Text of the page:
However, since the parties were not able to come to any understanding, the disputes and differences persisted, and a request for conciliation under Section 62 of the Arbitration and Conciliation Act, 1996 was made. Unfortunately, the Conciliator vide his order terminated the conciliation proceeding, holding that despite efforts at conciliation, further efforts seemed to be no longer justified.

It was in the aforementioned backdrop that the Claimant invoked the arbitration clause and appointed its nominee arbitrator. The Respondent also appointed its nominee arbitrator and both the nominated arbitrators thereafter appointed the Presiding Arbitrator and the Arbitral Tribunal stood duly constituted.

Grievances of the Claimant

It was the case of the Claimant that on acceptance of its bid, it proceeded to deposit a sum of Rs.79.24 crores in performance and compliance of the bid and Rs. 5 crores had been deposited earlier with the bid by way of earnest money. Thus, according to the Claimant 40% of the bid amount was paid to the Respondent Authority amounting to Rs.84.24 crores, which happened to be proportionate to 92.96 acres of the subject land. Further, the claimant made following grievances:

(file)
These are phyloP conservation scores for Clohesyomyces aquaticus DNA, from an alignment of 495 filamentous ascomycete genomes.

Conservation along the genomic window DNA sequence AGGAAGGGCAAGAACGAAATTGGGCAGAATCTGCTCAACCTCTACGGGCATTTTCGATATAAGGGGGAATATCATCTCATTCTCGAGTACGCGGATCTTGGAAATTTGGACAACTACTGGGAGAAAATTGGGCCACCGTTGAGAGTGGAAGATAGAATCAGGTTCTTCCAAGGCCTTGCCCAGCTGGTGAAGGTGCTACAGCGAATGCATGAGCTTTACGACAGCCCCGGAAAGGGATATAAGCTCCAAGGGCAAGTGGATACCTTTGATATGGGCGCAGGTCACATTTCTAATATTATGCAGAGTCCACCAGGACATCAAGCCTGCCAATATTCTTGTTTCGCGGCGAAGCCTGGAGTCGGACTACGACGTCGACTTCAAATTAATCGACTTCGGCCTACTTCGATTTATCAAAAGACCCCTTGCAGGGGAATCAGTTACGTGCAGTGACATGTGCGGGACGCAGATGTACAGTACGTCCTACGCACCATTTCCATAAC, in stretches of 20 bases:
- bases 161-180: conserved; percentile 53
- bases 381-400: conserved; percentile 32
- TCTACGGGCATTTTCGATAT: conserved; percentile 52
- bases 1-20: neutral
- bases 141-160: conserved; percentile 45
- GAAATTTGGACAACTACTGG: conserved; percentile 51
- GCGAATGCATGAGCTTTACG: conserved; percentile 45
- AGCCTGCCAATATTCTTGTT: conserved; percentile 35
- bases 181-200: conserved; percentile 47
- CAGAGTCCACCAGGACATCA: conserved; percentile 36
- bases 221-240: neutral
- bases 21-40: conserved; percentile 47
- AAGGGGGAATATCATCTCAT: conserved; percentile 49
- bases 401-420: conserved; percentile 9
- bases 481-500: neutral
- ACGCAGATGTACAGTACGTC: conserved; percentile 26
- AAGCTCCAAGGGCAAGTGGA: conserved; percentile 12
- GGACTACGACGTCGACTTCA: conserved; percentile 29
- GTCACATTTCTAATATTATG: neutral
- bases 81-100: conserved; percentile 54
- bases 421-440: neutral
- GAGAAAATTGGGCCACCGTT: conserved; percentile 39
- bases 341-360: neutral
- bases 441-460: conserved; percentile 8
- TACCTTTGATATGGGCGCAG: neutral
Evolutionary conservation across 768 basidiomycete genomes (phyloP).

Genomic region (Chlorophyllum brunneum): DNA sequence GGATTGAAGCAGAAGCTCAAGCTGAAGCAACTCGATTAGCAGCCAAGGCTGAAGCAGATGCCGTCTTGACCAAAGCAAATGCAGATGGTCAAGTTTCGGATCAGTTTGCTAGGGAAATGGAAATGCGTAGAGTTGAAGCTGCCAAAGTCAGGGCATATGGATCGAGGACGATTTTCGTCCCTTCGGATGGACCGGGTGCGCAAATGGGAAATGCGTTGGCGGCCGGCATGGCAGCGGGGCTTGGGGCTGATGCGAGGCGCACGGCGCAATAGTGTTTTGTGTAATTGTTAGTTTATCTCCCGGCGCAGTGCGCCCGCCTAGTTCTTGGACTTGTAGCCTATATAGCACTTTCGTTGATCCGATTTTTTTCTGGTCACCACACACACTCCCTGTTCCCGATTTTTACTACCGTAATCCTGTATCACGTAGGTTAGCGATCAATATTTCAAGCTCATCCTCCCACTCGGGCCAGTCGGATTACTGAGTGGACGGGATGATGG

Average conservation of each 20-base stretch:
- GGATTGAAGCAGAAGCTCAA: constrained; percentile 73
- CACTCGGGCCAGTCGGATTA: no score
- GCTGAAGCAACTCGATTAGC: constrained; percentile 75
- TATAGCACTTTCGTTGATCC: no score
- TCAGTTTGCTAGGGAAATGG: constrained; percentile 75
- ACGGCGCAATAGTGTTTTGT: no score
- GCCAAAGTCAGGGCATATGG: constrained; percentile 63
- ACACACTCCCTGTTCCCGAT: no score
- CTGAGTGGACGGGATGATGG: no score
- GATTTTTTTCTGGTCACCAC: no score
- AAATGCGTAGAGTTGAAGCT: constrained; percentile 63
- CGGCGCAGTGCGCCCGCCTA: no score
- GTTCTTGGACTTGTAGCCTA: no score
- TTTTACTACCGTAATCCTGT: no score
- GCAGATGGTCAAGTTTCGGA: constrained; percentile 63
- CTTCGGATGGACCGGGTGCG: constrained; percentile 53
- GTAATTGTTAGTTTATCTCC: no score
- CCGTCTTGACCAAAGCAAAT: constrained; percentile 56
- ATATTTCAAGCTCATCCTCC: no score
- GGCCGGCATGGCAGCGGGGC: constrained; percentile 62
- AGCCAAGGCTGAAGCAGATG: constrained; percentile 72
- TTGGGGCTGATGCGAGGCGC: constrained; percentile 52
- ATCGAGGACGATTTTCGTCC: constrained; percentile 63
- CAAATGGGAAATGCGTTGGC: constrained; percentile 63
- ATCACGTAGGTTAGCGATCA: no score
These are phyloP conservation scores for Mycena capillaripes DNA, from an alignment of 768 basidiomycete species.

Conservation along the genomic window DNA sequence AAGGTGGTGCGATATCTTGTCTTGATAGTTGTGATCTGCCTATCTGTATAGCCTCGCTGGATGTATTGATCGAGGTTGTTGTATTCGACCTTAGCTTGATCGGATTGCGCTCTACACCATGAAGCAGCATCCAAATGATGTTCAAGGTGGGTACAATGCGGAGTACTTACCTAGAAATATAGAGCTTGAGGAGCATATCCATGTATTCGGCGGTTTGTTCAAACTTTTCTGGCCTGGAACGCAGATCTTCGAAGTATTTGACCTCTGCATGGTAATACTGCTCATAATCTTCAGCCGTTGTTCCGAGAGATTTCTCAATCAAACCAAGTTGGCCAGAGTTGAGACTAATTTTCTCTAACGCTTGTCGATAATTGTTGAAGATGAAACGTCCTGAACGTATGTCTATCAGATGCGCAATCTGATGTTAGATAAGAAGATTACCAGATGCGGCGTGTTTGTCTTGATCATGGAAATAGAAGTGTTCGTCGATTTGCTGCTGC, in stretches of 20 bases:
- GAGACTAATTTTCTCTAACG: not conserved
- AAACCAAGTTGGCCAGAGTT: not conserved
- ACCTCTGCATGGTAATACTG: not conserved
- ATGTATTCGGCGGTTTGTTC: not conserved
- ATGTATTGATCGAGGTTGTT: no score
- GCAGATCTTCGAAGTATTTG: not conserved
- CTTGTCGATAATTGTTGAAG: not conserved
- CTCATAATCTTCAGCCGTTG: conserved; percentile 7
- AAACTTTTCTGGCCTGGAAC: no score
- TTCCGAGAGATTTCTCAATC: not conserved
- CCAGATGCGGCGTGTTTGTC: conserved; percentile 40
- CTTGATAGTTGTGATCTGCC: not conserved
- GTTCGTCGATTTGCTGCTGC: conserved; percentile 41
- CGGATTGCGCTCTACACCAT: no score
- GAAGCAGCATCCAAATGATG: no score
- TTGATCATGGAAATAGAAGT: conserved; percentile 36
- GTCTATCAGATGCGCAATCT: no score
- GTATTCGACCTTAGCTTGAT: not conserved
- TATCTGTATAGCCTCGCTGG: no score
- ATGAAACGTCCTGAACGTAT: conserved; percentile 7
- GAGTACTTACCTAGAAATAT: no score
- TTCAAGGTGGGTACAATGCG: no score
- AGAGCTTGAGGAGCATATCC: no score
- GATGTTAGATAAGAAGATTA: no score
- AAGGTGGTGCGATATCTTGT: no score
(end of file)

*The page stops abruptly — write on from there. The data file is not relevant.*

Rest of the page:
1. Pursuant to the deposit made by the claimant, the Respondent Authority handed over the possession of only 90.19 acres of land to the Claimant in contravention of 92.96 acres stipulated under the Agreement. The claimant submitted that possession was only on paper, symbolic in nature.
  2. Despite pendency of the execution of the lease deed and for want of clear title and conversion certificate with respect to the lands for which the amount of Rs.84.24 crores already stood deposited by the Claimant, the Respondent made unjustified claim of Rs.154.37 crores, for second and third instalments.